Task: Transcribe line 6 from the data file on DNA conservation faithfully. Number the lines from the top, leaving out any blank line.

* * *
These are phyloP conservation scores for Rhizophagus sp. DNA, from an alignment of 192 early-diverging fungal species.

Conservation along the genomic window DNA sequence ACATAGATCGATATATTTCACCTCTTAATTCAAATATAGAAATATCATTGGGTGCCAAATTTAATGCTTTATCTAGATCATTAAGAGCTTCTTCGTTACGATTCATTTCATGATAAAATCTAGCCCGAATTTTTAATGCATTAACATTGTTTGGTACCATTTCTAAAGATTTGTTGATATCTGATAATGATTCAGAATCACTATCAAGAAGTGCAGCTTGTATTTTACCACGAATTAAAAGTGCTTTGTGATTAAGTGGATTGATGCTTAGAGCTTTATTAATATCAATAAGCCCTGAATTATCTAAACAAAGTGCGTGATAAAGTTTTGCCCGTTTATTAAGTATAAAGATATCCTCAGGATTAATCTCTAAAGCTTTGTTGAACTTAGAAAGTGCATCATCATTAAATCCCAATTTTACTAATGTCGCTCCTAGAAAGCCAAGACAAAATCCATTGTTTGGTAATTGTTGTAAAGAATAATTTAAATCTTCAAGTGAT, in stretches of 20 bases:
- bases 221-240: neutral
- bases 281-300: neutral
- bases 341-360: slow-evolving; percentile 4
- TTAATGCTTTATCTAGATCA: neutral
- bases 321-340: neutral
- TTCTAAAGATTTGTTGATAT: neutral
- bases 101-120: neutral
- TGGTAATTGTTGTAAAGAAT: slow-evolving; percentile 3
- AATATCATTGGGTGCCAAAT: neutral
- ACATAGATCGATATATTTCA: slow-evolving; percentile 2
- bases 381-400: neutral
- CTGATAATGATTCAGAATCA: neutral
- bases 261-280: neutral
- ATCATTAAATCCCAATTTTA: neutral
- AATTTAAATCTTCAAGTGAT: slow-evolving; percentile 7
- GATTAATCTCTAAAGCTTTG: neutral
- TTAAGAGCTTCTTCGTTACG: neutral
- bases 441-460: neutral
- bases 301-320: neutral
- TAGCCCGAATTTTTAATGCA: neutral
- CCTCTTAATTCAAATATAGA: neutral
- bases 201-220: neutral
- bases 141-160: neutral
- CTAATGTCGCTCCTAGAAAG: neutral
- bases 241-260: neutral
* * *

- TTAATGCTTTATCTAGATCA: neutral